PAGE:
Ever have that problem of watching a love story unfold in a film where the movie clearly wants you to want the characters to end up together…but you really, really don’t? My headline, admittedly, is something of an exaggeration. As I reassuringly explained to a friend who ranks Like Water for Chocolate as one of his Top 10 favorite films of all time, I found a lot to like—nay, a lot to love—about director Alfonso Arau’s lusciously-imagined adaptation of the 1989 novel by Laura Esquivel.
Making an appointment to see the film had simply slipped away from me ever since it became an object of cultish adoration upon its theatrical run in 1992. Its appearance on Blu-ray pushed me over the edge and I decided to roll the dice and add it to the home library, sight unseen; it seemed like the kind of movie I was probably going to love, especially after I’d been reminded that it trafficked in the literary realm of “magical realism.” I’m a big fan of works that successfully mix the otherworldly into the ordinary, creating believable worlds where the two exist very naturally side by side.
Like Water for Chocolate does not disappoint in that regard, making admirably grand gestures in that tradition.
The notion that a woman’s tear dripping into batter could cause the resulting dish to bring forth crying jags from everyone who eats it; melancholy that causes the heroine to knit a blanket that seems to stretch on for miles; the possibility that swallowing an entire book of matches—rather than indulging in the typical post-coital cliché of smoking—could result in a person’s spontaneous combustion.
Some viewers might find these sorts of fantastical conceits alienating and impossible to digest in a movie otherwise rooted in a simple story about forbidden love, but because I knew that this particular film’s charms had already managed to entice a wide range of viewers, I was eager to discover how such a tricky approach could be so successful with the mainstream.
And I was “with” the movie just fine in the early going. I felt those ridiculous strictures of “tradition”—as mainly embodied in perhaps one of cinema’s most hateful mothers—wrongly thwarting the passions being generated by the classic love-at-first-sight couple Tita (Lumi Cavazos) and Pedro (Marco Leonardi) so that Tita would remain unmarried to care for her domineering parent “until she dies.” But from that very first decision Pedro makes to marry Tita’s older sister Rosaura (Yareli Arizmendi) so that he can remain in the family’s presence, and have at least some clandestine access to Tita’s company…I felt the first twinges of disapproval for where the story was headed.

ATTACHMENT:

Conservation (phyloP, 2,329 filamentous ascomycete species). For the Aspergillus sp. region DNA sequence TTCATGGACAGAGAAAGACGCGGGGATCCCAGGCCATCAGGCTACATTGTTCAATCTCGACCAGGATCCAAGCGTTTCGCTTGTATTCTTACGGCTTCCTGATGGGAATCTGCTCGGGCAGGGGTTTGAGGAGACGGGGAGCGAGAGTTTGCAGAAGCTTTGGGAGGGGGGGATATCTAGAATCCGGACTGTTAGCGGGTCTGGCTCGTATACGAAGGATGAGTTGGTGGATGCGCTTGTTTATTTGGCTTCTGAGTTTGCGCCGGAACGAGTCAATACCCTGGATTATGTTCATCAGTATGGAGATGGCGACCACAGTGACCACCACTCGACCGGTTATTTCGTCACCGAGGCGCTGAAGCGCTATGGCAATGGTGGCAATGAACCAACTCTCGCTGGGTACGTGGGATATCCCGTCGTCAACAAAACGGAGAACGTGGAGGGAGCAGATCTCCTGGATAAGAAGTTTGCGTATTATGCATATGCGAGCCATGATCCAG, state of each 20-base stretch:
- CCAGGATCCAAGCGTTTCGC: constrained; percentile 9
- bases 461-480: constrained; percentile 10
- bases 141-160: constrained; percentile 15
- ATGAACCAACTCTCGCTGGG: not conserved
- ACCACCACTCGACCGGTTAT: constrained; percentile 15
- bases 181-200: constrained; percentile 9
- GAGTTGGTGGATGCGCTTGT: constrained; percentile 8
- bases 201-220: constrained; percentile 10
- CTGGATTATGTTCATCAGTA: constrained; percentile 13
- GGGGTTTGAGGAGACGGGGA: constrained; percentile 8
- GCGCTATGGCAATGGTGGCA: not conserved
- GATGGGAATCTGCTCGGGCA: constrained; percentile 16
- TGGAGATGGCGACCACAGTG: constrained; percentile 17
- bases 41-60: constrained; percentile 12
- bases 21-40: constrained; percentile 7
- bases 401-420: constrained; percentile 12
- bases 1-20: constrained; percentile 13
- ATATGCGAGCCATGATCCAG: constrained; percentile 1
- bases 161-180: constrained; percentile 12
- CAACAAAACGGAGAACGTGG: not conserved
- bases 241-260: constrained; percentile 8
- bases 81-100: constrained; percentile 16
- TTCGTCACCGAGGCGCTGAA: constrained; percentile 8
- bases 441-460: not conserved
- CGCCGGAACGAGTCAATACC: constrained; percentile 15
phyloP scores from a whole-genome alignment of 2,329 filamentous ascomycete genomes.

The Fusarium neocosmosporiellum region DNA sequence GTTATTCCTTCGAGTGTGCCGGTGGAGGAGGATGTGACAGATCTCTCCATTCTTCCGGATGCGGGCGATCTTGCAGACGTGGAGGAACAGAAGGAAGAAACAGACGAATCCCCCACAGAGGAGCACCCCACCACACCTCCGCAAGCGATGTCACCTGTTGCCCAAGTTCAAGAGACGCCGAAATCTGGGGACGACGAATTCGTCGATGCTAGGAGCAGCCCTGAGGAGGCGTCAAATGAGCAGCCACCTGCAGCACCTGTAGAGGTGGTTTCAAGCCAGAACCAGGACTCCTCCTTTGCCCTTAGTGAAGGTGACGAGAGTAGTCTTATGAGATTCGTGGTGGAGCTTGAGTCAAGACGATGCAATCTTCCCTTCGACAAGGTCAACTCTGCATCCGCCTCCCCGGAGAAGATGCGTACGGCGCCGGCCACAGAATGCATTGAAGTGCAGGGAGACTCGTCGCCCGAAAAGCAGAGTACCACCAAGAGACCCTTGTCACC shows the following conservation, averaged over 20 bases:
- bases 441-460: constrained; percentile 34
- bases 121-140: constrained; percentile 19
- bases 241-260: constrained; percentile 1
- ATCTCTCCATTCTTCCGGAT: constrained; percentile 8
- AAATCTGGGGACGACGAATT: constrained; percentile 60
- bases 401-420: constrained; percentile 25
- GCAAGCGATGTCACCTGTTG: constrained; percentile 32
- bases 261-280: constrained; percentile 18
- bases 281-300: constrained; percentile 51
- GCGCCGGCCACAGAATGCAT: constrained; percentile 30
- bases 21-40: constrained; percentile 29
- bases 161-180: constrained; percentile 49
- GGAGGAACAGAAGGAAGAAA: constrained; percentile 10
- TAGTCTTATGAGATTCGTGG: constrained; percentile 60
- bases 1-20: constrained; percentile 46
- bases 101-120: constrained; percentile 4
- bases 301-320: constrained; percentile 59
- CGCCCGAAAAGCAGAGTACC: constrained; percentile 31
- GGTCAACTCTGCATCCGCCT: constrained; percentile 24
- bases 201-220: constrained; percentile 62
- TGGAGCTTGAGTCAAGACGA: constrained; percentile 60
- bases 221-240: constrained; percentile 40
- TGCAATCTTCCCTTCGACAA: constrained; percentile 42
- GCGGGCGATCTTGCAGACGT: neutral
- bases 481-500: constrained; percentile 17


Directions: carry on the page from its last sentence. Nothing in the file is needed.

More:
Don’t get me wrong. I am fully aware that the trajectory of any tragic drama or romance requires that characters make “bad” or “wrong” decisions in order to advance such a plot. The most concise way for me to sum up my disappointment with the storyline in the film (and perhaps in the book, which I’ve not read but am now very curious about) is that, once Pedro and Tita start down this path, they didn’t even seem so determined in my eyes to work around their obstacles to be together. As I recall (hazily, with some distance now from my viewing of the film), the script doesn’t even spend that much time showing the two scheming to meet up, or fraught with anxieties over the fallout their actions create for others.
And they become progressively more unlikable as the story goes on. Pedro, by the end, is rejecting his wife’s affections because pregnancy made her too heavy to be appealing to him—and, “ha ha,” she has a problem with gas. Tita eventually experiences a breakdown, and is dispatched to the care of a doctor (Mario Iván Martínez) she grows to love and decides to marry. And yes, Pedro and Tita’s desire for one another burns so brightly that, even years—and I mean years—later, they’re prepared to cast aside any obligations they may have to others in order to proceed to the lovemaking bed.
And then Tita eats the matches.
I “get” the mechanics of Like Water for Chocolate. But damned if I didn’t grow to dislike both main characters more and more as the story went on, hoping against hope they’d both redeem themselves…by not getting together. The end of the film—which you have a sense of in terms of its inevitability long before the flamboyant climax (ahem) actually arrives—is appropriately rich with magical symbolism. But it confounds me. I shake my head with frustration rather than feel empathic sadness for this powerful love that holds Pedro and Tita in its thrall. I find myself thinking serves you right so much more than oh, the awful sweetness of souls forever entwined. And I’m pretty sure that’s not the intended design of the story, the intended impact of the movie.
I did wind up liking exactly one character a lot: the sister who fully embraced her lusts and ran off to become a revolutionary. I wanted to see more of that life onscreen.
My intent is to eventually have a second look at the film (since I own it!) and make some time for the book, which I’m told is not such a hefty read. After permitting the mopey dejection I experienced with Like Water for Chocolate to fully dissipate, I sat down to spend time again with a couple I felt better positioned to embody the concept of seriously twisted, magnificently damaged and doomed love: Dottie and Joe Cooper from Killer Joe.
Now there’s an ending that tugs at the heartstrings.
Ever watched a movie where the film “wants” the couple to be together…and you don’t? Tell me about it in the comments. Tell me why I’m wrong about Like Water for Chocolate. Complain to me after you’ve watched Killer Joe. (On second thought, scratch that last invitation. I love that William Friedkin movie just too much to entertain naysayers.)